Maslow’s Hierarchy of Needs
The Hierarchy of Needs is a model that was developed by an American psychologist, Abraham Maslow, in the 1940s and 50s.
It’s normally described as a pyramid, with your most basic, fundamental physical human needs (eg food, drink, sleep, shelter) at the bottom.
Next level up is your need to feel secure and safe, protected from fear.
The level above that is where your emotional needs sit – affection, belonging, and a sense of being valued and important. And when you have the respect of others, you can develop a stronger sense of self-respect and self-esteem.
At the very top of the pyramid is ‘self actualisation‘ – where you become your ideal self, reaching your full potential and engaging with life with spontaneity and creativity.
The basic idea is that if there isn’t a strong foundation built up from the bottom of the pyramid (like you don’t feel safe because your Dad beats you, or you don’t know when you’ll get your next meal, or no-one ever tells you that they love you), then you won’t be able to achieve the higher levels, and you won’t be motivated to try to achieve them.
The stronger the foundation layers of your pyramid, the more you can build on it.
It’s a model that’s often used in child development and in business development – for kids, it demonstrates all the things parents or teachers need to fulfil in order for their kids to grow to their full potential. In business development, the argument goes that if you want your employees (and therefore your business) to reach full potential then you need to fulfil the basic needs – starting with a watercooler and a comfortable workstation, through to job security and feeling valued and celebrated in the workplace.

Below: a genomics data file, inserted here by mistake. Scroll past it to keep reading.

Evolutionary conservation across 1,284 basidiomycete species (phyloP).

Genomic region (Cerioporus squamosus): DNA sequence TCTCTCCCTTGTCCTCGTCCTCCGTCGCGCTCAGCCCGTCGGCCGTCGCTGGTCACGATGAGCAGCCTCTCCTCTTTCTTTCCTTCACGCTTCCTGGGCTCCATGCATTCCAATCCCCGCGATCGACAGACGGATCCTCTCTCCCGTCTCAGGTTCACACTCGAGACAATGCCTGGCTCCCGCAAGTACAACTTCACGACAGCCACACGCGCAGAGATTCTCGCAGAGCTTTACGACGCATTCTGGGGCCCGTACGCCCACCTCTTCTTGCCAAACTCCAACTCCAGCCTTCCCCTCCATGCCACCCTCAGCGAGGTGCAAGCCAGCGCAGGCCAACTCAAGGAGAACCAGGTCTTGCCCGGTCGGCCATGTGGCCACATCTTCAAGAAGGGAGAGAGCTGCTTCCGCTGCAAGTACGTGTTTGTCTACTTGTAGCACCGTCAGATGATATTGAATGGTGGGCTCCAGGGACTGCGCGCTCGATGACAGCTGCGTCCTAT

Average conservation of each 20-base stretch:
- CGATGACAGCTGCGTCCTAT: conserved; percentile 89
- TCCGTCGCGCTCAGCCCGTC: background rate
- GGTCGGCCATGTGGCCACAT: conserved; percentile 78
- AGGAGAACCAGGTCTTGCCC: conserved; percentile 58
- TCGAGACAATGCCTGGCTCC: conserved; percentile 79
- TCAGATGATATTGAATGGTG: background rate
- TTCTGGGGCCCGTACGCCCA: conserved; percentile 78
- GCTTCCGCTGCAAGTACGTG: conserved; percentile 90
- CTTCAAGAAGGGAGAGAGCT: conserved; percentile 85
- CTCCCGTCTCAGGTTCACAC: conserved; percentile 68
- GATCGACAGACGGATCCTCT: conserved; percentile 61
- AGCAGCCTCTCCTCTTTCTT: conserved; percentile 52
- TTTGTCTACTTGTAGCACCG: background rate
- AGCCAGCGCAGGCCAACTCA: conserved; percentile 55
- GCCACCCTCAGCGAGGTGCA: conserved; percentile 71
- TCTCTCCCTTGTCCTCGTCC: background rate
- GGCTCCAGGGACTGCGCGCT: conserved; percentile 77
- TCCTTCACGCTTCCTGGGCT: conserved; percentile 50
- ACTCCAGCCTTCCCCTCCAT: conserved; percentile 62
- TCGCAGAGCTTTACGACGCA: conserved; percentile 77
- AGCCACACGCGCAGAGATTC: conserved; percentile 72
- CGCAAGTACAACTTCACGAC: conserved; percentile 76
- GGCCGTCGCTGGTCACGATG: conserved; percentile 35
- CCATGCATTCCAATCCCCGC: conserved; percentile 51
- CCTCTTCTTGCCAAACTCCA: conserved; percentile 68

You can’t be the best you can be (kid or employee) unless your needs are met.
There are two main criticisms:
1. perhaps these needs aren’t actually a hierarchy, but are equally important, or perhaps in a web of connections, rather than a pyramid
2. the model makes sense in very individualist societies (like the States or the UK) but it might not be as relevant in other cultures where your personal achievement isn’t as important as the family’s achievement, or your husband’s achievement, or the collective success of the village.
What do you think? I think the model is quite useful, even though it’s got its problems. It’s also a way of measuring what kind of damage might have occured for a child who hasn’t had a good start in life. Children like Oksana, John and Sujit who are featured in the series.
Language Acquisition The brain has periods of critical development. In the language acquisition period you develop the capacity to analyse speech patterns and learn to decode them. Only then can you start to mimic them, store them and start to use them creatively.
Concepts of Self
Harry Harlow’s experiments on physical comfort and privation